I keep waiting for one of these new Dynamite books, and in particular the new Gold Key Universe books, to fall flat on its face. Hasn’t happened yet, and Solar: Man of the Atom may just be the best of the lot for the cosmic fan.
Reminiscent in this reviewer’s memory of Mark Gruenwald’s handling of his Firestorm variant in the mini-series Squadron Supreme, Solar (although he never refers to himself as such in this issue) is a superhuman powerhouse out of control. He is fascinating and worrisome all at the same time: fascinating because this is not what I expected, the Stan Lee family flaws all up front; and worrisome because I prefer a hero these days at least who works more toward the adventure at hand than power that is a responsibility. Just the way the wind is blowing now, and the return of all this pulp should clue publishers in.
I really like the way Solar’s powers and backstory are explained as the action begins with a cliché armed bank robbery this issue. We meet the family, the friends and almost at once establish their relationship. I know that these concerns will be a major part of Solar because not only is our hero Superman out-of-control but he is also Reed Richards. Quite a combo for a new cosmic hero.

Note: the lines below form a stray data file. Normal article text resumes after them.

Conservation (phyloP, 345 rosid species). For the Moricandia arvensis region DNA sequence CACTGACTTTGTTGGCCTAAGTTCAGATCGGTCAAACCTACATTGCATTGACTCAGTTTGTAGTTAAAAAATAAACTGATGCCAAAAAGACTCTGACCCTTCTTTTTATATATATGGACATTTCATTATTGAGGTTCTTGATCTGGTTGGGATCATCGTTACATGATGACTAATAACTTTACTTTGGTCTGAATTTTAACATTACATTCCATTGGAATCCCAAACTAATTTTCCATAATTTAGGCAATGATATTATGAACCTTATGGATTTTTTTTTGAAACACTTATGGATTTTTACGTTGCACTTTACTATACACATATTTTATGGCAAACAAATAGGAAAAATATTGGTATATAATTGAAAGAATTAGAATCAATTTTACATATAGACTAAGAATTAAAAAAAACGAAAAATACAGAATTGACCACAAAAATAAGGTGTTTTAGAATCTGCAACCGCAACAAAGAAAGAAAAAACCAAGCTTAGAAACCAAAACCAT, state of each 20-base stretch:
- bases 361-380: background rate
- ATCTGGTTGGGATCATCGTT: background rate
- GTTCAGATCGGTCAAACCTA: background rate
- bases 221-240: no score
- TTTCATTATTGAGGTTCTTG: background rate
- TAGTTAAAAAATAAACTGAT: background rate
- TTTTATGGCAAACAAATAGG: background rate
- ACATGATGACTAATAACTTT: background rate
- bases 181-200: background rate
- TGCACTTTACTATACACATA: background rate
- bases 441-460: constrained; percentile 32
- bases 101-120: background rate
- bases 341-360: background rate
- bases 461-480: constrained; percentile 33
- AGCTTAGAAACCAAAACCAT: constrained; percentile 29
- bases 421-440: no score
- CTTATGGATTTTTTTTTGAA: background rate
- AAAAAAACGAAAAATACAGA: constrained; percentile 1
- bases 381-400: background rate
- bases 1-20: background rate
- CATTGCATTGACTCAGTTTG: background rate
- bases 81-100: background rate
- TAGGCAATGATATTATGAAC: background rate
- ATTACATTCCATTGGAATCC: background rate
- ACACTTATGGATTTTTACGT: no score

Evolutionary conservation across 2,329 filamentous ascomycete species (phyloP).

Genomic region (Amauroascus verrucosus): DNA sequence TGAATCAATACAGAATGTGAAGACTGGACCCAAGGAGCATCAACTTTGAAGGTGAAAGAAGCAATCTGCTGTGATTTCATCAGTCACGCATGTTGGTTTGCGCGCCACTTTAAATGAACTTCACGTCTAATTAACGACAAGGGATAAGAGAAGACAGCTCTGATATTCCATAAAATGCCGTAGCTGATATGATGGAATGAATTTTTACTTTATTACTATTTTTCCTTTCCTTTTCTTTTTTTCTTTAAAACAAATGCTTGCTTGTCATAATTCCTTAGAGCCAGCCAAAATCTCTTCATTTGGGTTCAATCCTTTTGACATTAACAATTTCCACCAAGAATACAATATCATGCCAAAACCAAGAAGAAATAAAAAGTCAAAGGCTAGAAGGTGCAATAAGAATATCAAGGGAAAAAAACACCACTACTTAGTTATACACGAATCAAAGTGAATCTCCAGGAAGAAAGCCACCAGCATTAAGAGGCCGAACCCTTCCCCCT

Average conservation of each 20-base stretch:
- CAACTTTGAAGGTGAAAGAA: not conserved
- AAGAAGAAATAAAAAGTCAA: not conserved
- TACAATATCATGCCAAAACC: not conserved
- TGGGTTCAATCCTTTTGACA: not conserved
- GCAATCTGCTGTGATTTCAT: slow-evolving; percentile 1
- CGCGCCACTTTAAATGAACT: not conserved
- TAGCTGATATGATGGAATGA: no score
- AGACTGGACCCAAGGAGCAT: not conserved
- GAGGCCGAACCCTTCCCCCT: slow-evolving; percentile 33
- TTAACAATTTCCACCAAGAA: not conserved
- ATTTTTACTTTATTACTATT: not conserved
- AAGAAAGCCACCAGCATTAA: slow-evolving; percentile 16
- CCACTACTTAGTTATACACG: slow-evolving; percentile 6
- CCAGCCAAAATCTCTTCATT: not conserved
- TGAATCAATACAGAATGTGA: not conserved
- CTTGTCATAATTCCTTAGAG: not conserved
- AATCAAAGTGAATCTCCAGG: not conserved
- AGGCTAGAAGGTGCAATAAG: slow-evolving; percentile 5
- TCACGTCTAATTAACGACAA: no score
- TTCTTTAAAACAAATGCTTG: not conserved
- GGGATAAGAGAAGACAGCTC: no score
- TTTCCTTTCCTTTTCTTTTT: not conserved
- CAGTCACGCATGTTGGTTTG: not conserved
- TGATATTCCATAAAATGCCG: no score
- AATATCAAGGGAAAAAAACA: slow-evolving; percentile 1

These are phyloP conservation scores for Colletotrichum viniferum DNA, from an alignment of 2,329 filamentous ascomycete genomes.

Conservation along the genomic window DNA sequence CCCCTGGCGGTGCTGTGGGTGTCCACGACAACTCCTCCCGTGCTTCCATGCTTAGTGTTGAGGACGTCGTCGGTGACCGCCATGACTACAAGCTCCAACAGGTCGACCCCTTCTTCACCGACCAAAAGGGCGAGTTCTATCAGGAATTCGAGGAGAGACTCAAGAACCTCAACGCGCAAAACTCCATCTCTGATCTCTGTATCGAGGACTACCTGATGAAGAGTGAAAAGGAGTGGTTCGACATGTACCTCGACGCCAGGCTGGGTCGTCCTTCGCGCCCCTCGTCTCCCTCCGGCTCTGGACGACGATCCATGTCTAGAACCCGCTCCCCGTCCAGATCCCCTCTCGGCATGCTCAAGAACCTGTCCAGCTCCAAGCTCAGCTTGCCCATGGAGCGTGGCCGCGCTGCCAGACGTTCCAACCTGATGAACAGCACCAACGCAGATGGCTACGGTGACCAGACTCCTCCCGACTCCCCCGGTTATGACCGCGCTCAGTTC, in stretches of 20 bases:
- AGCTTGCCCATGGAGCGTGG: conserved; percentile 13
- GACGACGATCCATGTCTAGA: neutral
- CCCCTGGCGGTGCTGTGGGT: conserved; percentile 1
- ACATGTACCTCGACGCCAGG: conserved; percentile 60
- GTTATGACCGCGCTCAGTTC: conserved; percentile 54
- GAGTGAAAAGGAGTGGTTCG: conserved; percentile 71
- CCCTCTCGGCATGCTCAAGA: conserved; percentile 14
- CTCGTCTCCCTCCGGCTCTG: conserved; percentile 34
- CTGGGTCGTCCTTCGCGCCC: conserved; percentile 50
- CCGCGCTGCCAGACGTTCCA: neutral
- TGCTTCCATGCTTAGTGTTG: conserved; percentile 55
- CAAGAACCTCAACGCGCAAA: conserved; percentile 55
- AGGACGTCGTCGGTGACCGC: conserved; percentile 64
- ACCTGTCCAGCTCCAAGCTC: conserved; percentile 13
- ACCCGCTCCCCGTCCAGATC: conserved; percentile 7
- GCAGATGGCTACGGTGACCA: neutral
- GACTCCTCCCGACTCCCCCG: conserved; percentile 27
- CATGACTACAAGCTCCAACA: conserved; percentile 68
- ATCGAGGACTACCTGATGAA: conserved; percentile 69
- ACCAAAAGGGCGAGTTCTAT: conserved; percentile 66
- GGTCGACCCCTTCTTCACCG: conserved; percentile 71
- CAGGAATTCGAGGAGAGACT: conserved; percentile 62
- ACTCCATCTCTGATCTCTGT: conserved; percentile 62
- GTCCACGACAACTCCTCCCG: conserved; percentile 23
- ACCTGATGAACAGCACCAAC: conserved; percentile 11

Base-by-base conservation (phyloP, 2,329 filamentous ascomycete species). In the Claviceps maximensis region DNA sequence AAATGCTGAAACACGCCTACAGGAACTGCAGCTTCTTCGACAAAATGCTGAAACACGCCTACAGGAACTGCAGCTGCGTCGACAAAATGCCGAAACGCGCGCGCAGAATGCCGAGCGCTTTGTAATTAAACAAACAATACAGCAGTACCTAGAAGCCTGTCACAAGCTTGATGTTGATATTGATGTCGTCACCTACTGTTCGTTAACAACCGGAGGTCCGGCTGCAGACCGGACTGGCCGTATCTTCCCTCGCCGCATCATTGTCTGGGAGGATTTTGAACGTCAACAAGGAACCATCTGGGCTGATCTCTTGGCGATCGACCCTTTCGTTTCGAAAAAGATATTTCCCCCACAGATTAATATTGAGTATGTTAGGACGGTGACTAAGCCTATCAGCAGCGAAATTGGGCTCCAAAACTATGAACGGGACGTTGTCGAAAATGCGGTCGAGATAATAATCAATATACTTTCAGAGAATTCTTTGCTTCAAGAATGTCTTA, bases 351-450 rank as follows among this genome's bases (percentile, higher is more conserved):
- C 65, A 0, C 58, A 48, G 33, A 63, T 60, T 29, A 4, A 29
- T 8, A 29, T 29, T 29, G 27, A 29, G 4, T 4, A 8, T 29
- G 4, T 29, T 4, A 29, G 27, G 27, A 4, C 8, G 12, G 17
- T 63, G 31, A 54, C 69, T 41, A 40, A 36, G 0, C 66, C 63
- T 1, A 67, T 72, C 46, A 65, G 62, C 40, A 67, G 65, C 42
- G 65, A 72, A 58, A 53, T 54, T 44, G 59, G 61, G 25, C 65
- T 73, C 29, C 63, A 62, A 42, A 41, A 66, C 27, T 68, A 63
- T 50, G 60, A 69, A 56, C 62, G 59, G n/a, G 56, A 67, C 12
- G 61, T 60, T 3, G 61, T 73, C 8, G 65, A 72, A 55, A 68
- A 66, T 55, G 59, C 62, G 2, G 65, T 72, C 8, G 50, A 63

It took me some time to get used to the various formulae floating about in Joe Bennett’s beautiful panels, but I got used to it. Reminds me of Amadeus Cho and how his intellect powers were visualized at one time.
Speaking of Mr. Bennett, he brings a really nice portrayal of writer Frank J. Barbiere’s intellectual yet action-packed script. We have wonderful portrayals of both urban and cosmic life here, and his great explosions of pencil power when the life of Solar goes awry are wonderful to behold. The palette chosen by colorist Lauren Affe just enhances this feeling. It really is a book all about emotion and mood.
For those nostalgic about Solar’s return and for those who have never heard of the hero before, this is quite a first issue. Ready for cosmic fun next month!